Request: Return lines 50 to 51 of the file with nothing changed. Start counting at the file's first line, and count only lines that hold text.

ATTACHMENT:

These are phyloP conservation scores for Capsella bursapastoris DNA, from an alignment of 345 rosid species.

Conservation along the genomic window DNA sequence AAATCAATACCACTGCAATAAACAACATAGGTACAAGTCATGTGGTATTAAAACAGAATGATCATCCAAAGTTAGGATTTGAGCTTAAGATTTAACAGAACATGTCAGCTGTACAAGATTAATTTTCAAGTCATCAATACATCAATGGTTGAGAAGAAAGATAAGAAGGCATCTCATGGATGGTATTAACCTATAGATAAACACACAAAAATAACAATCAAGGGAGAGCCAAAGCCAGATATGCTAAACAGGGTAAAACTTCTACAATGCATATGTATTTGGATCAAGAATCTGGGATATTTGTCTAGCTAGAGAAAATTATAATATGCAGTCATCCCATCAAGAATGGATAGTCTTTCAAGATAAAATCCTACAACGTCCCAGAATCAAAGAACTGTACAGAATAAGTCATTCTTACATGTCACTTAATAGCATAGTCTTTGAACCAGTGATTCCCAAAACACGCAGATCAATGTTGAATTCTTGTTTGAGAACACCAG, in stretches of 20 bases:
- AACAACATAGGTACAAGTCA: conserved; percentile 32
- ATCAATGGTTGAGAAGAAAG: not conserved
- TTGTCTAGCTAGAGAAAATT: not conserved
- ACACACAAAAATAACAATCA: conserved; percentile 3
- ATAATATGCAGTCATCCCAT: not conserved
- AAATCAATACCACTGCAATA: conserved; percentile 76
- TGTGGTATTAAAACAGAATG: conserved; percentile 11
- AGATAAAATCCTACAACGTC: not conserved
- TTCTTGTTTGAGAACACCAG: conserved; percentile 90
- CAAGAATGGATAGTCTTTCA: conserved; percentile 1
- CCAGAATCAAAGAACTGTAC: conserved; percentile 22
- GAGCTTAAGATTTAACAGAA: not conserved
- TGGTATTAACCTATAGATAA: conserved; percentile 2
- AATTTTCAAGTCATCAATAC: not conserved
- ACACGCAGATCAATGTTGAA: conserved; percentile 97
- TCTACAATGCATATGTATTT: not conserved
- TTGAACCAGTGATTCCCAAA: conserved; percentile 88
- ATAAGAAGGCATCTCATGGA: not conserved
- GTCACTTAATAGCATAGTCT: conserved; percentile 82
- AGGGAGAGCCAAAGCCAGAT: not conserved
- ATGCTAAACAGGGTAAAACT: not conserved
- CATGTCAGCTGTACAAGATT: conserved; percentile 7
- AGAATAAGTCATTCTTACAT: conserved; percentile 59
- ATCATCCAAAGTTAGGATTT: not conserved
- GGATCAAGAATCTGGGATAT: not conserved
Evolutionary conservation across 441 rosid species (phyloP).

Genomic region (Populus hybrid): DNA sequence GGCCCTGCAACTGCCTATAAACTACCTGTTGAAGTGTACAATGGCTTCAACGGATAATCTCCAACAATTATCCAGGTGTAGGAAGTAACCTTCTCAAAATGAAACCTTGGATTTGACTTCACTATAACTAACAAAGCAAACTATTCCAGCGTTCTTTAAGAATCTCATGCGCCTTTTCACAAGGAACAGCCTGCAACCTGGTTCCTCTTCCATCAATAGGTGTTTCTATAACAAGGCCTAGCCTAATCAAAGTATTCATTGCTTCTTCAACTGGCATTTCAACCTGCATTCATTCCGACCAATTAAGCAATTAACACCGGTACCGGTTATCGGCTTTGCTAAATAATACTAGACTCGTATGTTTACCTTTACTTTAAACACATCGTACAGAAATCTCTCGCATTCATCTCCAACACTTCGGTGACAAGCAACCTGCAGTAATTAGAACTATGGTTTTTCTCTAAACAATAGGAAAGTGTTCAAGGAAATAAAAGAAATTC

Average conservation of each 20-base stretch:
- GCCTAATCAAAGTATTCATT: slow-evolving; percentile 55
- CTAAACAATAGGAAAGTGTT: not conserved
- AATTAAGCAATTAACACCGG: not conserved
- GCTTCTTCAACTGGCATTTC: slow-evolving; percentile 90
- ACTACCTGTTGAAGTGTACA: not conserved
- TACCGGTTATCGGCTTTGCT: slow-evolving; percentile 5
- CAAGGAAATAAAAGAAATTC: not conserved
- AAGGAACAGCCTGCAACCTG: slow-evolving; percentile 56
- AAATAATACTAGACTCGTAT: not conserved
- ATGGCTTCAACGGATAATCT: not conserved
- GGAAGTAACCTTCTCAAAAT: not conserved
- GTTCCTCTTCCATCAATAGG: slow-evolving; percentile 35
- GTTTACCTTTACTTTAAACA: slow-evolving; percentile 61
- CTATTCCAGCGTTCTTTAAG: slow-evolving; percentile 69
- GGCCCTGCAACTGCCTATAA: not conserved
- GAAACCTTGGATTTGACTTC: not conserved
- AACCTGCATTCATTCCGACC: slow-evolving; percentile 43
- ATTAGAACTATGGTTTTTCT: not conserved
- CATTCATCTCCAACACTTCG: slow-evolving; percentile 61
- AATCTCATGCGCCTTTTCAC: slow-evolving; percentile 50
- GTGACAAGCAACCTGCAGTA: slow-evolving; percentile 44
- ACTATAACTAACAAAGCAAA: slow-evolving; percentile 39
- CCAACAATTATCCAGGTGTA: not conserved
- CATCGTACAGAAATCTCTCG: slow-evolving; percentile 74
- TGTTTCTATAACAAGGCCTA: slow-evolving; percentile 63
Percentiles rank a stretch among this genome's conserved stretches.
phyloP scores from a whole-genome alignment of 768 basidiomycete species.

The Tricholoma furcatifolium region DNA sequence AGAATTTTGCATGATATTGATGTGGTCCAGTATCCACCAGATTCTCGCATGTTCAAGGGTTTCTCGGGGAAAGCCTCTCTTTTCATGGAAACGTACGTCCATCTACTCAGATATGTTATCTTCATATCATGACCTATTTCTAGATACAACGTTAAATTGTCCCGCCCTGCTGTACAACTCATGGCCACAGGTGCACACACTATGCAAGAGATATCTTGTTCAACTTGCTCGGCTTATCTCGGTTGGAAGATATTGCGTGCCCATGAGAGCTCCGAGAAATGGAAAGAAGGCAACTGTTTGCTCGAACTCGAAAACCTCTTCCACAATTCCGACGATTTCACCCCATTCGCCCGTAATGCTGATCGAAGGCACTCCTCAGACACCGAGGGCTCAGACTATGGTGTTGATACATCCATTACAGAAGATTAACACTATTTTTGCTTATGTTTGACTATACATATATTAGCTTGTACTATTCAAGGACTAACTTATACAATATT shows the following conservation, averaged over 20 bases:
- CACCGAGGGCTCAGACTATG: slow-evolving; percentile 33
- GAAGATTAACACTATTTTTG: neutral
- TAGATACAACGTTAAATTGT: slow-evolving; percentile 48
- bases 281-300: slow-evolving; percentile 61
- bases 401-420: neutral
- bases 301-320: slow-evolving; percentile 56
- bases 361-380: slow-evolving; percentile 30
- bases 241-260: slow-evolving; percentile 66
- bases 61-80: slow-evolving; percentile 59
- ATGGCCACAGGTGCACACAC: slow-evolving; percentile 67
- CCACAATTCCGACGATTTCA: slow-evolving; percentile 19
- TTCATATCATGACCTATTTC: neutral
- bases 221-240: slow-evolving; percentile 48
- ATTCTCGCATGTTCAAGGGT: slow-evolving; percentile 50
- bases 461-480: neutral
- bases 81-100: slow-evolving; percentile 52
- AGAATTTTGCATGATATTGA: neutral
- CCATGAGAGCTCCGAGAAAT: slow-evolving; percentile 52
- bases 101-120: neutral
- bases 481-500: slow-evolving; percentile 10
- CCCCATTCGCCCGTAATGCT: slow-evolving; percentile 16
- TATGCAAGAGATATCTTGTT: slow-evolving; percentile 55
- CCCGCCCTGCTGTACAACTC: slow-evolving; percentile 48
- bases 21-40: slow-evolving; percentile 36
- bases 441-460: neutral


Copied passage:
- AATCTCATGCGCCTTTTCAC: slow-evolving; percentile 50
- GTGACAAGCAACCTGCAGTA: slow-evolving; percentile 44